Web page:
In red female population (F), in blue male population (M), in green freemartin population (FM)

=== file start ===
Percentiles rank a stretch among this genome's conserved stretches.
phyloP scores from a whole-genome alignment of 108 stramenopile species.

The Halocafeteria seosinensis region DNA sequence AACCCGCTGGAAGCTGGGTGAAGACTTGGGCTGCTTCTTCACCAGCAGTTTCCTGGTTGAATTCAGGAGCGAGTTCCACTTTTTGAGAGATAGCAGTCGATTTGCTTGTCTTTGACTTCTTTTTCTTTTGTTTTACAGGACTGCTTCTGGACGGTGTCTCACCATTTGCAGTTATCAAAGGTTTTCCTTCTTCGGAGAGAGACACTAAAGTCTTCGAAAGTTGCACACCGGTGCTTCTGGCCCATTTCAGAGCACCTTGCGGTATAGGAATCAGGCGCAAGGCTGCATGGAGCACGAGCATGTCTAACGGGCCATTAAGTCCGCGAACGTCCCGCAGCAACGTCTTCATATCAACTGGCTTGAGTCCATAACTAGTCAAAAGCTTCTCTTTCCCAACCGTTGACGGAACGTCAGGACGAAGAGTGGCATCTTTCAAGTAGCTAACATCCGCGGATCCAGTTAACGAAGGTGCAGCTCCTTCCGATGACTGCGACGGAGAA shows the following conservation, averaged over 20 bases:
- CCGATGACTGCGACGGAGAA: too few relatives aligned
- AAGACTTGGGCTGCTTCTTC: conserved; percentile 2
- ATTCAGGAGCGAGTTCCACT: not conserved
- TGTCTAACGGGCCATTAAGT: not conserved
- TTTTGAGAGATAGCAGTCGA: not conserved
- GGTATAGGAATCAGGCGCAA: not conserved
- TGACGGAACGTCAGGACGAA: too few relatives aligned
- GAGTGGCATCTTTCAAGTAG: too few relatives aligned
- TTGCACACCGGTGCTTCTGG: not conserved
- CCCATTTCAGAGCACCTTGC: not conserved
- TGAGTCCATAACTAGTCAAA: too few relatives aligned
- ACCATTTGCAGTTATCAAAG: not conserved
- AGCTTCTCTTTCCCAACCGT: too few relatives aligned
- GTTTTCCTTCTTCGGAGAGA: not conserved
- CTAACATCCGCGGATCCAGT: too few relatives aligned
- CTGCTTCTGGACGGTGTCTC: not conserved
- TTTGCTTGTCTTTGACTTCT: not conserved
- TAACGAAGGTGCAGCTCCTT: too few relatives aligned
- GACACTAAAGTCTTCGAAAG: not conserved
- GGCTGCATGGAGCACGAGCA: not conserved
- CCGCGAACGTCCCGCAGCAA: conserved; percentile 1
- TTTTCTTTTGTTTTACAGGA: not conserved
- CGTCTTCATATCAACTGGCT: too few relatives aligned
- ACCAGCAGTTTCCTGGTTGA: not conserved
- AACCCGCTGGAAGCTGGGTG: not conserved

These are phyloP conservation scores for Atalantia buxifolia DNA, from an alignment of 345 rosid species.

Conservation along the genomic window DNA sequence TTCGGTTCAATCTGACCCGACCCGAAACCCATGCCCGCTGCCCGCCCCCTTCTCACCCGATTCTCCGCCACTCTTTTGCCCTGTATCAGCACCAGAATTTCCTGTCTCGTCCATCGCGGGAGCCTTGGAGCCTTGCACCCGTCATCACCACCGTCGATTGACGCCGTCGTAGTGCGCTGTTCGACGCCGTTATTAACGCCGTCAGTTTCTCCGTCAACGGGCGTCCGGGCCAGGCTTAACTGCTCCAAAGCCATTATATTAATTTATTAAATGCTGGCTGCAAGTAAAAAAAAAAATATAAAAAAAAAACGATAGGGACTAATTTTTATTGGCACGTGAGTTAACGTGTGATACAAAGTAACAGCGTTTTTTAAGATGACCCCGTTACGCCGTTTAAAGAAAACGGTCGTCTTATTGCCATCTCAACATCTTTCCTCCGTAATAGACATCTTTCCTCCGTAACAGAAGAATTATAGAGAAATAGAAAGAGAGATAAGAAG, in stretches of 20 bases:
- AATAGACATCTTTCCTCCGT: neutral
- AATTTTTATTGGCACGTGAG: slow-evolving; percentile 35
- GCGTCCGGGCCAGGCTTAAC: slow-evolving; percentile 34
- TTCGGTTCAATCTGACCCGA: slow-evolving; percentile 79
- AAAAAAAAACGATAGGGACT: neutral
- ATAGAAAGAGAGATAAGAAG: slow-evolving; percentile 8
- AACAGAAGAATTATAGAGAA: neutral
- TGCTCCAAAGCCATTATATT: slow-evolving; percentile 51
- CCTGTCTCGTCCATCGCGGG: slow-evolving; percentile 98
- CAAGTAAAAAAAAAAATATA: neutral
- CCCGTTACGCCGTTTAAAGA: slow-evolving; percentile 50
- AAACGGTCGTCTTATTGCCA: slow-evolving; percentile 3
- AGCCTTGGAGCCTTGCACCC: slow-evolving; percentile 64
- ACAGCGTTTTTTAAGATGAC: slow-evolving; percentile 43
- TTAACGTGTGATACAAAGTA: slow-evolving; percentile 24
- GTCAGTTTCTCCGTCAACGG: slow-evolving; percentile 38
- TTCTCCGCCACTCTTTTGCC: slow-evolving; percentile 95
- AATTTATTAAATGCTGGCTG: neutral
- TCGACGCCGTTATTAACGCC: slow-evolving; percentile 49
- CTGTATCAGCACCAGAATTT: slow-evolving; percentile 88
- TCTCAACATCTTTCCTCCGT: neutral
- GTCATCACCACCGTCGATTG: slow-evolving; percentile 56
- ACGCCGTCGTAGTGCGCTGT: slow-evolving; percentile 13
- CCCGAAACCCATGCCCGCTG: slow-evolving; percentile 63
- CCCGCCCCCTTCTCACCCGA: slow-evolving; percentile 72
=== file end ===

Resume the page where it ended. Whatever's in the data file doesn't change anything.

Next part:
In red female population (F), in blue male population (M), in green freemartin population (FM). analysis providing robust bases for objective tissue screening, especially in the field of neurodegenerative pathologies. Electronic supplementary material The online version of this article (10.1007/s00429-020-02147-x) contains supplementary material, which is available to authorized users. can be a proper A-366 candidate (Peruffo et al. 2014). Their gestation period (41?weeks) is comparable to the human pregnancy (38C40?weeks), and their brain is large and highly convoluted (Ballarin et al. 2016). The key factor in favor of this model is that bovine frequently shows naturally occurring intersex calves, due to the freemartin syndrome. This condition occurs following the formation of vascular connections between the A-366 placentas of heterosexual twin fetuses and disturbs the sex differentiation of the female twin via the anti-Mllerian hormone production (Rota et al. 2002; Cabianca et al. 2007). Visible consequences on freemartin heifers include body masculinization (Gregory et al. 1996), dramatic changes in the reproductive tract and failure to enter estrus (Marcum 1974; Long 1990; Padula 2005). In this context, the intersex bovine freemartin offers an interesting model to study sex differences of the brain and development in translational medicine (Gra?c et al. 2018). Furthermore, a previous in A-366 vitro study performed on this species in our laboratory reported that granule cells of the female cerebellum showed significantly larger morphological values than the corresponding male elements (Montelli et al. 2017). Since the cerebellum offers a good model to develop computational statistical approaches to the study of single cell morphology, we A-366 studied the structure of vermal lobules VIII and IX of male, female and intersex freemartins bovines. The present study aims at providing clarification on controversial results in sex-related cerebellar differences while acknowledging the freemartin syndrome as a valuable intersex animal model. In addition, this multivariate and multi-aspect method can be extended to study virtually any brain region, providing a robust base for tissue screening, including for the presence of neurodegenerative features. Materials and methods Tissue sampling A series of 28 adult bovine brains (10 males, 10 females and 8 freemartins, all 24?months old), were obtained from local abattoirs in the Veneto region. Animals were treated according to the present European Community Council directive concerning animal welfare during the commercial slaughtering process and were constantly monitored under mandatory official veterinary medical care. The cerebella were collected under sterile conditions and fixed by immersion in phosphate-buffered formaldehyde 4% for 1?month. From each cerebellum, the lobules VIII and IX, classical paleocerebellar lobules located at the postero-inferior part of the vermis, were sampled, re-immersed in buffered formalin, then washed in phosphate saline buffer (PBS) 0.1?M, pH 7.4 and processed for paraffin embedding. Nissl staining The lobules VIII and IX of each specimen were cut into 8-m-thick parasagittal sections. For each cerebellar sample, one section every five was stained (a total of 10 slides per individual per sex). Sections were stained following a standard Nissl protocol: sections were deparaffinized in xylene for 3??5?min, followed by a hydration A-366 series in graded alcohols for 3?min each. After 3?min in distilled water, sections were Rabbit Polyclonal to Tau stained in 0.1% cresyl violet solution for 10?min at 57?C. Sections were then differentiated in 95% alcohol for 20?min. After rinsing in distilled water, sections followed an ascending series of dehydration in graded alcohols for 3?min each, and finally 3??5?min in xylene. The sections were then covered with mounting medium and coverslip glass. The most recent anatomical description of the bovine brain (Okamura 2002) contains illustrations of coronal sections including the main features of the subcortex. Additional details can be found in Yoshikawa (1968). The gross anatomy of the cerebellum was assessed using these references and.